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So how can you get the most out of personality tests? Start with examining the underlying test theory. Was the test originally developed for training or counseling purposes? Many times, people with impressive credentials unknowingly get outside their field of expertise and confuse communication style with job performance. If your test was developed by one of these people, give it back to the trainers and start looking for a personality test developed JUST for selection. It will have the predictive factors you need.

Next, save your self some time by demanding to see a study that shows the factors are backed by a study that associated them with job performance. Forget about examining high-producer averages – these are just empty exercises conducted by clueless people that tend to produce meaningless results. You see, averages hide individual differences among group members (if you averaged the gender of an equal number of men and women, you would have your basic hermaphrodite). Likewise, if you averaged the athletic ability of all the members of the top soccer team and compared that to the average of the bottom soccer team in the league, you would see very few differences. Both numbers may be fun intellectual exercises, but tell you nothing about test scores and performance.

So what about performance? In a production or sales job, performance may be easy to see, but in most jobs, performance exists only in the minds of people who say things like, “Find me a winner,” “She has commitment,” or “He is a team player.” I respond with, “Fine, but just how in the $%%# do you expect me to measure this kind of intangible factor? If you want to trust these poorly defined personal opinions, call the psychic hotline or phone Alan Greenspan. You have just confronted the most fundamental problem in selection: if you cannot accurately define it, then you cannot measure it. If you cannot measure it, then you cannot confirm it is associated with performance. End of statement.

Let’s say, for example, that you finally found both some measurable performance factors and a decent personality test. Now, the study begins. Begin with identifying at least two groups – a high performance group and a low performance group. You input test scores and performance ratings for each group into a computer and statistically analyze the results. If you don’t see a mean difference between scores on the test and performance scores, your test is bogus.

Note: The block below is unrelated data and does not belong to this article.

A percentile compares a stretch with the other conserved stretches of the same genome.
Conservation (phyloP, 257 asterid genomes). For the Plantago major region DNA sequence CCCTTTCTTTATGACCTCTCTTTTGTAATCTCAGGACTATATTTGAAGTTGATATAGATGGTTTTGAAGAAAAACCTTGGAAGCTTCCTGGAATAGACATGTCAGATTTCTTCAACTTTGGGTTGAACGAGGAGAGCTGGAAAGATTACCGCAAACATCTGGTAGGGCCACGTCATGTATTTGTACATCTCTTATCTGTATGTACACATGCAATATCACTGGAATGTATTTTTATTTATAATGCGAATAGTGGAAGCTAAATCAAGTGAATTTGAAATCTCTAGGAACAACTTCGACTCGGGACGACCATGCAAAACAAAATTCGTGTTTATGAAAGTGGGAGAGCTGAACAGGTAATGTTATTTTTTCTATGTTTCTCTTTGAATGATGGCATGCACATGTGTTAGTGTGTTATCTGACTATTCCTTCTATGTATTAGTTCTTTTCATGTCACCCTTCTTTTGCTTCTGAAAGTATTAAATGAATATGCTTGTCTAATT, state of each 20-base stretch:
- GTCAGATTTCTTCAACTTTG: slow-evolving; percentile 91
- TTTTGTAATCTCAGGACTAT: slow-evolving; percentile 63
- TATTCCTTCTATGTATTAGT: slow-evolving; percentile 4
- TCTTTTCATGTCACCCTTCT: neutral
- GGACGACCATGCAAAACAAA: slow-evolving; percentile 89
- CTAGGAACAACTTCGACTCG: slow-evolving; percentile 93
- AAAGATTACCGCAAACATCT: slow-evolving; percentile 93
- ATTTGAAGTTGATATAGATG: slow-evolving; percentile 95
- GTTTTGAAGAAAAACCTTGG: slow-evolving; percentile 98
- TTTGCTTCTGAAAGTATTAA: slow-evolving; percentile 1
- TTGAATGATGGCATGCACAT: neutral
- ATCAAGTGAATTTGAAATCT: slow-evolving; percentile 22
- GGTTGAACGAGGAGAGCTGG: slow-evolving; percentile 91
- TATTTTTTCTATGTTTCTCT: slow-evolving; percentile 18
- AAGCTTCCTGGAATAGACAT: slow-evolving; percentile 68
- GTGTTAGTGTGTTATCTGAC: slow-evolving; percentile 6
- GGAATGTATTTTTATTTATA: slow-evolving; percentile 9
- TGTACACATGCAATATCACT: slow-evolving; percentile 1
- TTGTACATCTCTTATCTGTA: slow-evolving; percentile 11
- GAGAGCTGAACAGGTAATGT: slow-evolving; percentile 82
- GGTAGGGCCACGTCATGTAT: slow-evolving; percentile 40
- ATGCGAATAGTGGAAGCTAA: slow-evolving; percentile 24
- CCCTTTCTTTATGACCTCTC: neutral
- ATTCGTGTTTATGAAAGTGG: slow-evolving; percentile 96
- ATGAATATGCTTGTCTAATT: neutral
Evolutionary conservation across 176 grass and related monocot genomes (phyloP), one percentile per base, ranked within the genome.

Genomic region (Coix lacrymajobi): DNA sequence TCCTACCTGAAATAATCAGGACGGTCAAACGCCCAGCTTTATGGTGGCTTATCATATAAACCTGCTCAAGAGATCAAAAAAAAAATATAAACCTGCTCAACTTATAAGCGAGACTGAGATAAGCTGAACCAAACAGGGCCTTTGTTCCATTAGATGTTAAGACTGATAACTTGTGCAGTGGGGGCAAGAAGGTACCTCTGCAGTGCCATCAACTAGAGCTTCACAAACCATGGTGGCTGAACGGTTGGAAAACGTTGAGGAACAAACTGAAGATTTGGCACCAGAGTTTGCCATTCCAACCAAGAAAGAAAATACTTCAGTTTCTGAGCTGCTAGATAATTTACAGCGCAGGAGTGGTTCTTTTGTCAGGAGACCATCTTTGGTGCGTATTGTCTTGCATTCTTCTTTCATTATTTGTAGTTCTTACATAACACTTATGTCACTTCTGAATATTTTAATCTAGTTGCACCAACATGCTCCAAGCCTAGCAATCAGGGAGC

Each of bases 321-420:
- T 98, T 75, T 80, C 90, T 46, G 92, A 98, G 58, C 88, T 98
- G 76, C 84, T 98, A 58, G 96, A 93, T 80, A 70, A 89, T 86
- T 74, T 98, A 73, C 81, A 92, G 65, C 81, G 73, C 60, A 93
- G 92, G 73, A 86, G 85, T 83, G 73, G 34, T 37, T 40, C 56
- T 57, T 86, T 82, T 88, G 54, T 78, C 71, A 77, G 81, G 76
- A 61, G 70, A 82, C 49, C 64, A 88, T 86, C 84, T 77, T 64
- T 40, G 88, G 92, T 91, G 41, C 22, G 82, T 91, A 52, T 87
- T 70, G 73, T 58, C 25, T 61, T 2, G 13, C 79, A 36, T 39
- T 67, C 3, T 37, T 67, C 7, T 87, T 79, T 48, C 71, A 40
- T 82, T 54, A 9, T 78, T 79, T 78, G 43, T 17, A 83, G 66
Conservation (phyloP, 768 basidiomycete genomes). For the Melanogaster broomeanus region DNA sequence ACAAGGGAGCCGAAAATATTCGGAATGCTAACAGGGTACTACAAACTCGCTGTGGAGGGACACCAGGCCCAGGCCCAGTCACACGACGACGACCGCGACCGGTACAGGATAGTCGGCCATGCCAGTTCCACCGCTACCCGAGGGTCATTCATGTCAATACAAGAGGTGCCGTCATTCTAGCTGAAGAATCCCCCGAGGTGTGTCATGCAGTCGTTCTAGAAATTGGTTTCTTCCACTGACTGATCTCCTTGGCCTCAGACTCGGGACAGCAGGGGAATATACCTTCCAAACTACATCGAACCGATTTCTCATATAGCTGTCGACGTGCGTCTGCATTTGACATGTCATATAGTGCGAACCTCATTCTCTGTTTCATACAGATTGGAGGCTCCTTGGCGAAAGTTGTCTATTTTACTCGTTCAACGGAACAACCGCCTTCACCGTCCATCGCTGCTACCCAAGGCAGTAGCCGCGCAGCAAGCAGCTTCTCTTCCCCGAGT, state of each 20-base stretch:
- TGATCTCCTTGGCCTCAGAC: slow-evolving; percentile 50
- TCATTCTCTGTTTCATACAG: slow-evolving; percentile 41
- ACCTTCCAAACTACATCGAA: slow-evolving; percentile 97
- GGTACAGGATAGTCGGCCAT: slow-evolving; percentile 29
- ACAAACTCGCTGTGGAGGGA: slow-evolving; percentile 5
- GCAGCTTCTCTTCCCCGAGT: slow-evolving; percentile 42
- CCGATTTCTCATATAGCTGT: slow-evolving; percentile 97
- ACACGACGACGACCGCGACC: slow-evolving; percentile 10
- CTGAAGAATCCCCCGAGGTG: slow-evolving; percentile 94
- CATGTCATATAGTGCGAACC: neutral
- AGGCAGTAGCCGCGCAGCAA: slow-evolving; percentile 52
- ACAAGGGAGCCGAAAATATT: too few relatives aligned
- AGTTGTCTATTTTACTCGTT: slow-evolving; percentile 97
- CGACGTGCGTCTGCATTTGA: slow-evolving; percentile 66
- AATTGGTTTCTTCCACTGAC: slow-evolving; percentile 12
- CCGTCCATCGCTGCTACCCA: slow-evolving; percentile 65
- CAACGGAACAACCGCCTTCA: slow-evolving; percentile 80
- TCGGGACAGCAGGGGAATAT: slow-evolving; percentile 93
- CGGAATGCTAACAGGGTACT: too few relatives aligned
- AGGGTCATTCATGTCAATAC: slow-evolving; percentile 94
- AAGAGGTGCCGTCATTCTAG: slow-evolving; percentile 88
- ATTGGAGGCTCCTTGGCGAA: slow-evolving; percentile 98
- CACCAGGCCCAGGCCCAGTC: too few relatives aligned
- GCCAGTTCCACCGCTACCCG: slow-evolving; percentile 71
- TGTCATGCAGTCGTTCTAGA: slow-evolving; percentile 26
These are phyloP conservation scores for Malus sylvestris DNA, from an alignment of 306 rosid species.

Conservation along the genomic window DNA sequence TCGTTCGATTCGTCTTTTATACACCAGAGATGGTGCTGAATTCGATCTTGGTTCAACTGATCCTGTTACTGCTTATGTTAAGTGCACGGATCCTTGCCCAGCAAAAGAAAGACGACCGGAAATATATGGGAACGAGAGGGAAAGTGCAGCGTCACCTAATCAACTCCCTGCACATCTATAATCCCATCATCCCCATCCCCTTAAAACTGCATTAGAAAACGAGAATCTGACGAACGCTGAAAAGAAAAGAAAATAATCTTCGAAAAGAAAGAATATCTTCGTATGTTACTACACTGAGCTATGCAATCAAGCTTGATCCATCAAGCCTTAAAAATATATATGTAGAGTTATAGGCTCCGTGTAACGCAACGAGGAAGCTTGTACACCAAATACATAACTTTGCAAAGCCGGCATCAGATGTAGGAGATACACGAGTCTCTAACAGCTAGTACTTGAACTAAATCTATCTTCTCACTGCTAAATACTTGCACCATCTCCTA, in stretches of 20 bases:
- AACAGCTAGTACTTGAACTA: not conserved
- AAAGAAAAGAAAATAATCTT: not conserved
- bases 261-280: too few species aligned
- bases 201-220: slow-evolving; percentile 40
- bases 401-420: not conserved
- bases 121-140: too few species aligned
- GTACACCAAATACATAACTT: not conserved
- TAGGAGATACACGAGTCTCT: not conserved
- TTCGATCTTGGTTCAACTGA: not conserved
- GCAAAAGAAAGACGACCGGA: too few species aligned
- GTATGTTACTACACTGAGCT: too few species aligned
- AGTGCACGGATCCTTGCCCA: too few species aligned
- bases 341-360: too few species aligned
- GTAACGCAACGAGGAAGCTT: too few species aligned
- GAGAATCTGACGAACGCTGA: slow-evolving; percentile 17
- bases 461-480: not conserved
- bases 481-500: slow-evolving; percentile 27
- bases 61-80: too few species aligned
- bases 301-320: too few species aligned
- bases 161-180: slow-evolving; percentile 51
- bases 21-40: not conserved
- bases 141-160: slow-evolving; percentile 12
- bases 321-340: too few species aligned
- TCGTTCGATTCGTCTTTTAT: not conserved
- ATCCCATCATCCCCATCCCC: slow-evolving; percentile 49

So where are we now? You think that is a lot of work? I agree. But consider your alternative. Use a personality test you think has value – but get nonsense results that are totally worthless job predictors and lawsuit bait, as well. I won’t comment publicly about some of the tests people have written me about, but I will tell you that every single personality test sent to me has looked the same – nice for the training arena, but worthless as a selection tool.

Personality tests can be a valuable part of selection, but you need the right tool, the right performance factors and a detailed study that confirms the validity of the test. If you are doing anything less, I have a bridge in Brooklyn for sale. <*SPONSORMESSAGE*>

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1 Comment on “Personality and Motivational Tests Revisited

  1. Sharp and accurate as always. Dr Williams reminds us of the human propensity to jump to conclusions about tests and to recruit by inference. Why do we do this? we need to face it because we tend to avoid the hard work in favour of plausible inference.
    Personality tests deliver some idea about the individuals propensity for behaviour we associate that behaviour with a job need. A careless extension would be that extrovert behaviour amongst sales people is a telling factor in their performance. We couldn’t be more wrong. Chatty extroverts see the job as a social event, don’t want to sell. We could help the HR community understand the problems and issues in recruiting by inference more and encourage the use of
    empirically derived or evidence based tests more. Tests based on a job analysis.